Geoff Emerick first started working as an assistant engineer at EMI at the age of 15. To familiarise him with his work, he was placed under the supervision of another assistant engineer, Richard Langham. On his second day of work at EMI, Langham was assigned to be the assistant engineer of Norman Smith, who would be doing the first recording session of the Beatles. As assistant engineer, Emerick worked on numerous early recordings by the Beatles, and also helped record other artists for the label, including Judy Garland. He assisted at the EMI artist test of the Hollies. After working his way up to the position, Emerick engineered the 1966 number one UK Manfred Mann hit 'Pretty Flamingo'.
Emerick took over as the Beatles' first engineer, when that spring Smith became a producer, at the request of producer George Martin. His first album Emerick as chief engineer with the Beatles (under producer Martin) was 'Revolver'. In 1967, Emerick engineered 'Being for the Benefit of Mr. Kite!', one of the most musically complex songs on 'Sgt. Pepper's Lonely Hearts Club Band'. Emerick remained on good terms with the Beatles, particularly Paul McCartney, who invited Emerick to quit EMI and come and work for their company, Apple Corps Ltd., in 1969. In addition to engineering duties, Emerick would oversee the building of the Apple recording studio.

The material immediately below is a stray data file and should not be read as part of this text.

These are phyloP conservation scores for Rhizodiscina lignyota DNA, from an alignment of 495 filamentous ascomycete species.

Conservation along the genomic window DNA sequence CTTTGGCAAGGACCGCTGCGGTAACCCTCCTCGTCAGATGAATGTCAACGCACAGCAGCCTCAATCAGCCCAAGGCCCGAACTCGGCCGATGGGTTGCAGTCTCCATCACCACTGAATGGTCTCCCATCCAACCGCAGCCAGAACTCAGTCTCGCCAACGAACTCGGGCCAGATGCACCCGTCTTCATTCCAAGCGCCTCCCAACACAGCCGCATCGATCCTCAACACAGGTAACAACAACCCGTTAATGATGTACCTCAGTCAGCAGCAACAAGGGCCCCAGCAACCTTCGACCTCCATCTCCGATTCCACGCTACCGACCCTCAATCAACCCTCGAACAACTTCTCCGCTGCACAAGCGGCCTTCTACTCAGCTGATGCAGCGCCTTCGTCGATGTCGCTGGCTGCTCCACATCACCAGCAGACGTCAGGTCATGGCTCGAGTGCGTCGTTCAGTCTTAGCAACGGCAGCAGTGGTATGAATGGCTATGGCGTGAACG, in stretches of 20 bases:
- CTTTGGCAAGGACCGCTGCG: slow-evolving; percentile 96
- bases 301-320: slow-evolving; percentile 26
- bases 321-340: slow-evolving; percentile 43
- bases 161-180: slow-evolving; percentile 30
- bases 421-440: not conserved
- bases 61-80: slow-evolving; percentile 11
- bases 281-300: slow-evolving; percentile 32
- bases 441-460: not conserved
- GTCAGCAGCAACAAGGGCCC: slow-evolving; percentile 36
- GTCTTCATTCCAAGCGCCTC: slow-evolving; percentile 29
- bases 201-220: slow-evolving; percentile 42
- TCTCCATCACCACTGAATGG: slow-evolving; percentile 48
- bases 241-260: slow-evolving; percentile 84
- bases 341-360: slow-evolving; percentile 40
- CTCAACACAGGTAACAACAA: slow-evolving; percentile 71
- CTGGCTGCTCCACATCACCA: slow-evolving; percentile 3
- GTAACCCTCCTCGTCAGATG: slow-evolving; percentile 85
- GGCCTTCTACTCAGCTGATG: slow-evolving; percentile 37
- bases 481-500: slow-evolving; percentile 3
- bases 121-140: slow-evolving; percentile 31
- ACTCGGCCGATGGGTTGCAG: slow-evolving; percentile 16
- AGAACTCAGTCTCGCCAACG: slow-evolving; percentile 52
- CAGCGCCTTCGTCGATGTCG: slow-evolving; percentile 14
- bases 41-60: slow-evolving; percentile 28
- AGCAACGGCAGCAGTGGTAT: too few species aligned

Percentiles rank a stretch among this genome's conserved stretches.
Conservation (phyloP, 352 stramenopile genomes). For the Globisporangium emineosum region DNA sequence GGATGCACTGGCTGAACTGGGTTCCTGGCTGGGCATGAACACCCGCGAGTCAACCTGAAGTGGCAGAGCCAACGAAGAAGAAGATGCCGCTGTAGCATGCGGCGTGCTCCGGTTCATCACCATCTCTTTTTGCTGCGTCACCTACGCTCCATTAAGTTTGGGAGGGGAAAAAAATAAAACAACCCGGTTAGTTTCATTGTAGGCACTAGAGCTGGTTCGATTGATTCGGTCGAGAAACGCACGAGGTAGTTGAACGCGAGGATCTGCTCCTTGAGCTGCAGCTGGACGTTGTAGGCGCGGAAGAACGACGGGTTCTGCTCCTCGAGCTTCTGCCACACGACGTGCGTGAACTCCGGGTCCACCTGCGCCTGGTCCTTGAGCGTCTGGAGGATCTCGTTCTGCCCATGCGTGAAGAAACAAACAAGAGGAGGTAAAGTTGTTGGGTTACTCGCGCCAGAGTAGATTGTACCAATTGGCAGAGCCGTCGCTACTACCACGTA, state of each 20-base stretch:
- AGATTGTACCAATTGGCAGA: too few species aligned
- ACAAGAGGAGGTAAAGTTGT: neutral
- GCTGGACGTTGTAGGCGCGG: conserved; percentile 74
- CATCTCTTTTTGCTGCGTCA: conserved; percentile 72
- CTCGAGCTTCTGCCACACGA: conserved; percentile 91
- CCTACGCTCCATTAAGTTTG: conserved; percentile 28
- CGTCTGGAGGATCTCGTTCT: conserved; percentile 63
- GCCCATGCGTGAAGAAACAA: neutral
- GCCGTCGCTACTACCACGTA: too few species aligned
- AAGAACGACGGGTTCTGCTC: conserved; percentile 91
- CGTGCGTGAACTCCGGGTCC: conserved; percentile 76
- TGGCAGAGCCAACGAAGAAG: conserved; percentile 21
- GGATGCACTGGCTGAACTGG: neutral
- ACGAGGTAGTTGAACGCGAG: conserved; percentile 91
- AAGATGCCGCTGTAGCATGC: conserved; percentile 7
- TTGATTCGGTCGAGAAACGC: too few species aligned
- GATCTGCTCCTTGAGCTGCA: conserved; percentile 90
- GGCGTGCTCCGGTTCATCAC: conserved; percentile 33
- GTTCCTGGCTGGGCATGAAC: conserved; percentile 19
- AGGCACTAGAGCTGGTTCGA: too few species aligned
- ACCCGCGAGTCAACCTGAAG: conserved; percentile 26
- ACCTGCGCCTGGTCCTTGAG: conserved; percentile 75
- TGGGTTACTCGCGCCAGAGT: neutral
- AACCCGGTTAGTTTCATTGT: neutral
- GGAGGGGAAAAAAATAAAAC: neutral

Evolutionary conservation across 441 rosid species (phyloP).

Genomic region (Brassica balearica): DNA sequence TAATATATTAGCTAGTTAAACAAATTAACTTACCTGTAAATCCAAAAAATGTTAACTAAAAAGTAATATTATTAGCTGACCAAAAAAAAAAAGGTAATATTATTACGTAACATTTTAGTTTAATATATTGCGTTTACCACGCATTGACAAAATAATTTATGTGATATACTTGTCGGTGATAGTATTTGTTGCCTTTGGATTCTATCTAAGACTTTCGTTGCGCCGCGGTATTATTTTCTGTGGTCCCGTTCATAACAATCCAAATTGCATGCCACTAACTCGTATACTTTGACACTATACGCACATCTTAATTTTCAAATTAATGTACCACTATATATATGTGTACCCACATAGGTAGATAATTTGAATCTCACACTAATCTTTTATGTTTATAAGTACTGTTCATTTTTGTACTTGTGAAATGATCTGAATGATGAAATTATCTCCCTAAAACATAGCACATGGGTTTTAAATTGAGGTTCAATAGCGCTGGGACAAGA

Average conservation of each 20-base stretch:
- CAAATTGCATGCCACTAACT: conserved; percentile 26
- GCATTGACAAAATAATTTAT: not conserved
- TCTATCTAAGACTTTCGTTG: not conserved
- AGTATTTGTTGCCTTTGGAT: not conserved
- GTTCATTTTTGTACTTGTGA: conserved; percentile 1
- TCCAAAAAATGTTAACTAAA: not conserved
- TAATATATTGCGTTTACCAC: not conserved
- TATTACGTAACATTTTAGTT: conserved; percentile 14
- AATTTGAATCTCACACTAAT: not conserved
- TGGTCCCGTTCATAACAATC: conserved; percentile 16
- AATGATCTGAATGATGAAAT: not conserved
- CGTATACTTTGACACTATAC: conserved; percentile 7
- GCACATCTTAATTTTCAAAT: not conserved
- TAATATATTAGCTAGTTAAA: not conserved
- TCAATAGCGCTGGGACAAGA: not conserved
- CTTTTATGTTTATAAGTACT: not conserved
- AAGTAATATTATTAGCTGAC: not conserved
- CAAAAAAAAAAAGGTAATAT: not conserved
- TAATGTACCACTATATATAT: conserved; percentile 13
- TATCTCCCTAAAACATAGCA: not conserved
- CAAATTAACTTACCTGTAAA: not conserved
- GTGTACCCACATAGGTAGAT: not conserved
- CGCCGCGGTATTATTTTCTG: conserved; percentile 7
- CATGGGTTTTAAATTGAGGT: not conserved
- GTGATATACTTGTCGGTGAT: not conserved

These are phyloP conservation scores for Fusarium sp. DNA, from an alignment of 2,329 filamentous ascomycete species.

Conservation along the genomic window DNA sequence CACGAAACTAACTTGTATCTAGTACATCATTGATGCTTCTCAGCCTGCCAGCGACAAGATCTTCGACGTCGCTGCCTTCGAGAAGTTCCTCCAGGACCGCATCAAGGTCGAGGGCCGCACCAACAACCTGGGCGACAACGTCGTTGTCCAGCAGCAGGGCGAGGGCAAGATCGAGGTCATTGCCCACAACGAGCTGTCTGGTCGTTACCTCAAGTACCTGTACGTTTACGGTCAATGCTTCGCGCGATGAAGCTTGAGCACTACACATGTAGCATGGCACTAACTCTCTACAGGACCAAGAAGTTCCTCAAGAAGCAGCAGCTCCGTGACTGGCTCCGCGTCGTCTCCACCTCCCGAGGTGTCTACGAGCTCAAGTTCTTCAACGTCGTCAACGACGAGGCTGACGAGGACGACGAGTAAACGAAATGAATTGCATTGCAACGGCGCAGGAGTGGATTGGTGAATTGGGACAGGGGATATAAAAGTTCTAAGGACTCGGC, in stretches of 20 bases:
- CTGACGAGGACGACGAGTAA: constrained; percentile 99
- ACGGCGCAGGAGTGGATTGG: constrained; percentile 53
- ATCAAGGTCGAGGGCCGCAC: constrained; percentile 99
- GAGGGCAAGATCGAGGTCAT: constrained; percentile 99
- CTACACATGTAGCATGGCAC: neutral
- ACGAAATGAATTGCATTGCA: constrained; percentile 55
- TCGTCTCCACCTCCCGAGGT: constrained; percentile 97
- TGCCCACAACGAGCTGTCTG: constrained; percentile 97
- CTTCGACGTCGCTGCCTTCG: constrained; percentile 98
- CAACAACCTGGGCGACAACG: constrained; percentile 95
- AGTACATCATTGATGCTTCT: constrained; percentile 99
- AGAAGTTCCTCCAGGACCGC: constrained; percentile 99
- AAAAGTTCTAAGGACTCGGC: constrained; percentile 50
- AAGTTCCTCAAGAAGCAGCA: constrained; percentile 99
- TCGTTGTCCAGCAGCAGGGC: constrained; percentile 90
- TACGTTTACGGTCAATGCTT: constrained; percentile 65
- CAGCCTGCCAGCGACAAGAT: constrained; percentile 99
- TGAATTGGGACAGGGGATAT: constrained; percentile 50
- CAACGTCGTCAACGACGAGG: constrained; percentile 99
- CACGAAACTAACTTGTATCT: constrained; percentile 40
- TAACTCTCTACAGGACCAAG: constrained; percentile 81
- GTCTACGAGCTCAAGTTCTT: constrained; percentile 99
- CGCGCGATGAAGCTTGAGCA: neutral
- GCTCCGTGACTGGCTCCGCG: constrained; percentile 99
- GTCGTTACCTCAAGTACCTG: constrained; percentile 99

His post-Beatles career included work with Paul McCartney, Elvis Costello, Badfinger, Art Garfunkel, America, Gino Vannelli, Supertramp, Cheap Trick, Nazareth, Chris Bell, Split Enz, Trevor Rabin, Nick Heyward, Big Country, Gentle Giant, Mahavishnu Orchestra, Ultravox and many others.
Emerick served as engineer on demo sessions for Kate produced by David Gilmour at AIR London Studios during June 1975. The songs recorded were Saxophone Song, The Man With The Child In His Eyes, and a song known as Maybe.
In 2006, Emerick released his memoir, 'Here, There, and Everywhere: My Life Recording the Music of The Beatles', co-authored by veteran music journalist Howard Massey.
- Geoff Emerick. Wikipedia, retrieved 29 August 2017.